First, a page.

Discover Teaneck '83: "THEN AND NOW"
Published for The Teaneck Housing Center by The Teaneck News
May 18, 1983
The New People
By Fran Schneider
What a wonderful assignment this was! I found myself talking with some of the most interesting, diversified, enthusiastic people I have come across since we emigrated here from the Upper West Side of Manhattan six years ago.
The main thrust of this piece is to simply introduce a few of our new neighbors. Since we're limited for space, though, I would just like to add that, in addition to those who follow, we have in our midst the Representative to the Permanent Mission of Guinea-Bissau to the UN, who moved here from Moscow with his family, and an actor named Terry Layman, who occasionally commutes by bike to the theater district (clocks in at 55 minutes.)
Britt and David Cryer
Britt and David, both actors, and their three children moved here from California two years ago. He had gotten a major role in a Broadway play (He plays Juan Peron in Evita and came East to find a place for his family. He had friends in Teaneck and found his way to the Housing Center which, he said, was enormously helpful and supportive.
Their needs were, in addition to proximity to the City, a town that is beautiful to look at, and an ethnically mixed neighborhood. As Britt put it, "I see it as a gift I can give to my kids in terms of getting along with everyone."
In investigating, they had heard wonderful things about the schools in town. Two of their three children attend school and Britt, a former dancer with the Paul Taylor Co., is active in school organizations. She feels that the schools "have to be cherished and taken care of and maintained as well as they have been in the past."
Renee and Arthur Pazan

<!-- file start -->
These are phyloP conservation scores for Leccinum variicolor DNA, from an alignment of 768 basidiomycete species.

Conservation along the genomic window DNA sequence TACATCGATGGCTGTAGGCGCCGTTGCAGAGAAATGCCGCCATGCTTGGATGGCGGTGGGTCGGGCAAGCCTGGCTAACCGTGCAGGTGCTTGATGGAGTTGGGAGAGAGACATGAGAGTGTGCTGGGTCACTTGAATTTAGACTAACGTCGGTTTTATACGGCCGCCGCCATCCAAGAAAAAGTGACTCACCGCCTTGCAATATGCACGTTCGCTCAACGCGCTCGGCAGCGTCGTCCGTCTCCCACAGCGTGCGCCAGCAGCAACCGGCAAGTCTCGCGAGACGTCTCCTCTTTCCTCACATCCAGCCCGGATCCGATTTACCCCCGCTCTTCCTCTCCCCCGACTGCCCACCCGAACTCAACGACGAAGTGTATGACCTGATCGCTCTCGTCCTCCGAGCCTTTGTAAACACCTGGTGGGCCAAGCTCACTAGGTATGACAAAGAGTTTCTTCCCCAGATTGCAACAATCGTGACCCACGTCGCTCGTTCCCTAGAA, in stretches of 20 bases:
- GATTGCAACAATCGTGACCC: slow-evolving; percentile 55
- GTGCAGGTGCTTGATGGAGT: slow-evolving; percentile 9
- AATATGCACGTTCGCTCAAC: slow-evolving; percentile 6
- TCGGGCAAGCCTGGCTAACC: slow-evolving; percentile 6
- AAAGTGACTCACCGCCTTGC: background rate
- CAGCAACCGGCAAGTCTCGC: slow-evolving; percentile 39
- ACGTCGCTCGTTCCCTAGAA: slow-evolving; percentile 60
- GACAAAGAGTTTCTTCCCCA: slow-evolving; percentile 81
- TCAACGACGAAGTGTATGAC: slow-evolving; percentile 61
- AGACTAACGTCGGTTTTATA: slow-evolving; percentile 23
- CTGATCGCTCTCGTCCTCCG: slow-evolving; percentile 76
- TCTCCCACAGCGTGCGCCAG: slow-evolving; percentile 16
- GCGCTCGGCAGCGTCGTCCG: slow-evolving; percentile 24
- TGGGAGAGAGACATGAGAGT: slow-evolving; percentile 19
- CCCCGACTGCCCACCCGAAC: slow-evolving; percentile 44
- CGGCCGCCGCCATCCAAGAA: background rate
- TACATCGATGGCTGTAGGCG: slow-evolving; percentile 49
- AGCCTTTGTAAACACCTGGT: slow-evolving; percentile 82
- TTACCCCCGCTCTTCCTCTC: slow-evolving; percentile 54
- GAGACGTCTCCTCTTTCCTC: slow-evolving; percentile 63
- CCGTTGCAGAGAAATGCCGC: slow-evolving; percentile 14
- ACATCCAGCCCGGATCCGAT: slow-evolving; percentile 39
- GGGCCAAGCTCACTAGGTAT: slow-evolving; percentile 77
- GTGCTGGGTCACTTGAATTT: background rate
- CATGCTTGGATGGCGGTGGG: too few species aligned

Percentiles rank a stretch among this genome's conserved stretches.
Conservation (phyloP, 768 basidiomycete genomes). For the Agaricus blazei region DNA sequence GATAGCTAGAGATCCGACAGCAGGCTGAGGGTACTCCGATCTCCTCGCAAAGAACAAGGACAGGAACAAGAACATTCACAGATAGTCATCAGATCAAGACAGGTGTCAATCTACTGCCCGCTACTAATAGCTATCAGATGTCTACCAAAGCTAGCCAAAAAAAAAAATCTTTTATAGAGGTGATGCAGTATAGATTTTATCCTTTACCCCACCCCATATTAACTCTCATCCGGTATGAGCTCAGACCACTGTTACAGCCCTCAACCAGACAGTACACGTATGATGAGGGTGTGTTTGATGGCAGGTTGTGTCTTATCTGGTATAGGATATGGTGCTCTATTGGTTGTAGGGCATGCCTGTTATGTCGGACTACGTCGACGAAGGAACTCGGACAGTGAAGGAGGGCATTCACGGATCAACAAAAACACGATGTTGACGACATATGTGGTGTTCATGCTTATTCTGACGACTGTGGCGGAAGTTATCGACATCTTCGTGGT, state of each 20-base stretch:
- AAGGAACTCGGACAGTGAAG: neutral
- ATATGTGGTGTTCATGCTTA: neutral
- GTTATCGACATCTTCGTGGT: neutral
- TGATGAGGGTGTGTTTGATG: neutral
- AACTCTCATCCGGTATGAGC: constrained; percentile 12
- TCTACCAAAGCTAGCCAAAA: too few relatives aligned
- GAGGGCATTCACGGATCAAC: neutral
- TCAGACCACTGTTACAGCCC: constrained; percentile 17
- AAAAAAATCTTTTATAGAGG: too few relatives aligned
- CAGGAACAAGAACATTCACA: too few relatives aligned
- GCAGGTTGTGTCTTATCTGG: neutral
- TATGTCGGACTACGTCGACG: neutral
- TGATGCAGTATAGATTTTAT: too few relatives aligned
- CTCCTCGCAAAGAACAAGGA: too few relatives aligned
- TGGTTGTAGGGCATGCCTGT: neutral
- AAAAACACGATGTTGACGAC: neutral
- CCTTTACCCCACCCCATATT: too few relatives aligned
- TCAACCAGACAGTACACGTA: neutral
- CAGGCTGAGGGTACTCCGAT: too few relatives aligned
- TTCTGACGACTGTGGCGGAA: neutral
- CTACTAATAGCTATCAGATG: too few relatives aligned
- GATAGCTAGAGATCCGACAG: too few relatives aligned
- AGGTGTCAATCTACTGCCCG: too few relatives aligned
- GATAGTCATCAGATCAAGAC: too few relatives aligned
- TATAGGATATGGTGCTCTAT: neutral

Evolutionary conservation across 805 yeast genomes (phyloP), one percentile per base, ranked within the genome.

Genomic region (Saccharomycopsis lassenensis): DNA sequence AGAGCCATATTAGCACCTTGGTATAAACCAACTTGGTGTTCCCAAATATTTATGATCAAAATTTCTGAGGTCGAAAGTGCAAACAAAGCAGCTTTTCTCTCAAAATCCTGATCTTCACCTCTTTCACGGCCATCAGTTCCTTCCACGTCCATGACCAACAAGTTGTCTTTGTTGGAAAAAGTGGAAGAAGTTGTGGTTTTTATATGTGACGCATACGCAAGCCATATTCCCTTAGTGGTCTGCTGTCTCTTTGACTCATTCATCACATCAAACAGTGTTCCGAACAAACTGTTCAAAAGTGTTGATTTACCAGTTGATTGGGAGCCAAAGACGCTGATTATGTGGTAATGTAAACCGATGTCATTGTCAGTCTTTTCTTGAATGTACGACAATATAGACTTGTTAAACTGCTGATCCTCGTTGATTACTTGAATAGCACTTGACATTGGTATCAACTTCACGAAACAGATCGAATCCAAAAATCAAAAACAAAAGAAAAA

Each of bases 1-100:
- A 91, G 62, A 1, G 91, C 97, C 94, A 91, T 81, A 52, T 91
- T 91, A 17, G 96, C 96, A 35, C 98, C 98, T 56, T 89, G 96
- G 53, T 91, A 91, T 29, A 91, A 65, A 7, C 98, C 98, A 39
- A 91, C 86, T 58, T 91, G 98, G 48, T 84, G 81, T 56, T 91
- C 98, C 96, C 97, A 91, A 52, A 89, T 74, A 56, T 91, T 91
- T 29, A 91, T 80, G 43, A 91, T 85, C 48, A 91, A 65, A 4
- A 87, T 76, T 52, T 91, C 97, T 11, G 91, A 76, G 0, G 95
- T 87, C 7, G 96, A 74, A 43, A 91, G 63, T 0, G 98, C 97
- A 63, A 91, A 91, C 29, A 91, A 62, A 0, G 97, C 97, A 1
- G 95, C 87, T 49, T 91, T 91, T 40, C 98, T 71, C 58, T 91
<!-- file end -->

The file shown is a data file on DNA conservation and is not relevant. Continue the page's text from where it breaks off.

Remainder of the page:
She is a certified bartender, as well as a VP of an Oppenheimer company on Wall St. He is in the food business, and together they have begun a catering service.
Their first job was for a group of 250 people at their own wedding! They are emigres from Manhattan, and said the "Discover Teaneck" event was a big factor in their decision to buy. They also felt that the vitality and appeal of Teaneck were reinforced by the arrival of Glenpointe in addition to the promised tax stabilization brought about by it.
The well established strong Jewish community appealed to them, in addition to the fact that the town was so varied ethnically. They believe strongly in supporting local businesses and deal almost exclusively with Teaneck merchants.
Debby and Tony Schwab
Actors turned bakers, the Schwabs moved to our community because ( and not necessarily in order) "it is close to the bridge, it is a gorgeous community, the prices were right, the people are conscientious about their school system and their government, and we liked the preponderance of people in the arts and teachers who lived in town.
Debby and Tony were both actors, often struggling ones. One fateful day in 1980 Debby baked a cake that make quite a hit with friends. She began to bring it around to neighborhood stores and history was made. They are now firmly entrenched in a wholesale bakery business, which distributes snack fruit cakes in the metropolitan area.
Just as this is not a "bedroom community" to New York City, it is not a "stepping stone" community, where the starter home is here, then it's on to bigger and better things. Teaneck residents, by and large, stay here, sometimes through three homes (small, larger, smaller). That's about as positive a statement you can make about a place!